We've all been unsuspecting subjects in a vast scientific experiment, and the results are beginning to come in. They are not good.
Addressing attendees at the Monterey Bay Aquarium's annual Cooking for Solutions symposium last month, Gary Hirshberg, the head of the organic yogurt maker Stonyfield Farm, said that until the mid-1930s, humanity ate a strictly organic diet. Recent studies linking attention-deficit hyperactivity disorder and increasing cancer rates to agricultural fertilizers and pesticides are proof that modern food-production methods have been "an evolutionary misstep," he said. "It is a very profound change that has taken place in a short period of time." But there is a silver lining, according to Hirshberg. "When we're pained enough, then we change. This pain threshold is going to get us going in the right direction."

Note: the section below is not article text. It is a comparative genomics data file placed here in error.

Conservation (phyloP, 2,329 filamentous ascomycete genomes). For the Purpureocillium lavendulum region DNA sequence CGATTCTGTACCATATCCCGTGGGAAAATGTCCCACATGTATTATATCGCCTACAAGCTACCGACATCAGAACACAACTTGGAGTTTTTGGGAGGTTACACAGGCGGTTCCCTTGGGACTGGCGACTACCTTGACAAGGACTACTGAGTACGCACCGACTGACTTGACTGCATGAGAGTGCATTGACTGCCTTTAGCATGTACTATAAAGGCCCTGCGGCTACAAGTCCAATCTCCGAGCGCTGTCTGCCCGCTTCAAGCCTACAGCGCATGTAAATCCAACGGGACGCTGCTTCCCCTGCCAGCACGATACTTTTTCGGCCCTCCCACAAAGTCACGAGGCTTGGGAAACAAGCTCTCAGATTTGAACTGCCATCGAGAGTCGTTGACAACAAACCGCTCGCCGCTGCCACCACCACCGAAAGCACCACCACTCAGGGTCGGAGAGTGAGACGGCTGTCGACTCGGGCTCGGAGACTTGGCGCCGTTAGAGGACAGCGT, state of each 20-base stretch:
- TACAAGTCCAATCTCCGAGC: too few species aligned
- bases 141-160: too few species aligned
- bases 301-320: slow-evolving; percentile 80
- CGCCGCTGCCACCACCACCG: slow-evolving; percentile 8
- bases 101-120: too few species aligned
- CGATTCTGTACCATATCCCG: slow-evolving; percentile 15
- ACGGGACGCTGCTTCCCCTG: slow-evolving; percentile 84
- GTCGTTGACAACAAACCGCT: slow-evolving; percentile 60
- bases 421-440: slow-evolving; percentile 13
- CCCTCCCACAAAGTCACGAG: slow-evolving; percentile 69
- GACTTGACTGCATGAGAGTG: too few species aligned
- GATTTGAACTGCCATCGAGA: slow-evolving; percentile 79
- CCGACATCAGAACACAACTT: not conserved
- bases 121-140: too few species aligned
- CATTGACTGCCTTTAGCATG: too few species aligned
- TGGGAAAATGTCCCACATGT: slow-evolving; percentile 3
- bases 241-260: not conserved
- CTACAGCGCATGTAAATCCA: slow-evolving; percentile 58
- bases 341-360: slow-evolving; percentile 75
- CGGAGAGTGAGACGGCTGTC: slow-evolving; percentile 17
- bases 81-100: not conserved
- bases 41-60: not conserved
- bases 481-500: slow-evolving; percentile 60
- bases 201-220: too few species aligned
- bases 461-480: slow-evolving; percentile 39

Business got us into the current situation, Hershberg said, and it will take business--the bigger then better—to get us out.
His company provides one template for what that change may look like. Launched as a seven-cow rural education project in 1983, Stonyfield's annual revenues now top $330 million. The company has achieved that growth without spending a cent on chemical fertilizers or pesticides. Organic production methods have benefited all parties involved.